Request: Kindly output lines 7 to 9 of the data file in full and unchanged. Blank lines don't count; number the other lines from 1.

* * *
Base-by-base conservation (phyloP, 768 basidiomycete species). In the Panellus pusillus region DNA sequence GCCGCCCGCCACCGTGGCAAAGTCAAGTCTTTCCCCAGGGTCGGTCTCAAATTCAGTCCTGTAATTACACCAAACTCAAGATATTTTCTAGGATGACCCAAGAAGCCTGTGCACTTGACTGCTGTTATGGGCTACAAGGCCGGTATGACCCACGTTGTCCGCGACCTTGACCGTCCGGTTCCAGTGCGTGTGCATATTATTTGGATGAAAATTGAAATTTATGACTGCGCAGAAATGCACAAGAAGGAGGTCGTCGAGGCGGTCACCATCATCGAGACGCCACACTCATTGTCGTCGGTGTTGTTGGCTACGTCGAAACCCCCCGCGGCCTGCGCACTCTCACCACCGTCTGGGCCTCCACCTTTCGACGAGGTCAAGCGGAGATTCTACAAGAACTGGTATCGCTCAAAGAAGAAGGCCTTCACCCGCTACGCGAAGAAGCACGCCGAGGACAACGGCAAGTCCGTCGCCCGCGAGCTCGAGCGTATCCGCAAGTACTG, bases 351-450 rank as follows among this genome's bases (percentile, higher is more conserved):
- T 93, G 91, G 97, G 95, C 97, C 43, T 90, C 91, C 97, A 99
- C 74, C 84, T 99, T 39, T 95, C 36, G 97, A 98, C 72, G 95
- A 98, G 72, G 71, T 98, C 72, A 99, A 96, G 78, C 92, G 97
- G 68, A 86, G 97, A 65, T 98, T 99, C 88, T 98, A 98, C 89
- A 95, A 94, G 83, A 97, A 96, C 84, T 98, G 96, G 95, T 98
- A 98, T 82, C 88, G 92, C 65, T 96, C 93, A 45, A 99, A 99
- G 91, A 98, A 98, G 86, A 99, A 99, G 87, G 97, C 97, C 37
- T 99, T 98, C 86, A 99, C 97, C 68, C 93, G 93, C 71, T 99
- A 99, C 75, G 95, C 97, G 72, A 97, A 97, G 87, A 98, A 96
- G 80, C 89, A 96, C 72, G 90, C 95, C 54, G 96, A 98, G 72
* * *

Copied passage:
- A 98, T 82, C 88, G 92, C 65, T 96, C 93, A 45, A 99, A 99
- G 91, A 98, A 98, G 86, A 99, A 99, G 87, G 97, C 97, C 37
- T 99, T 98, C 86, A 99, C 97, C 68, C 93, G 93, C 71, T 99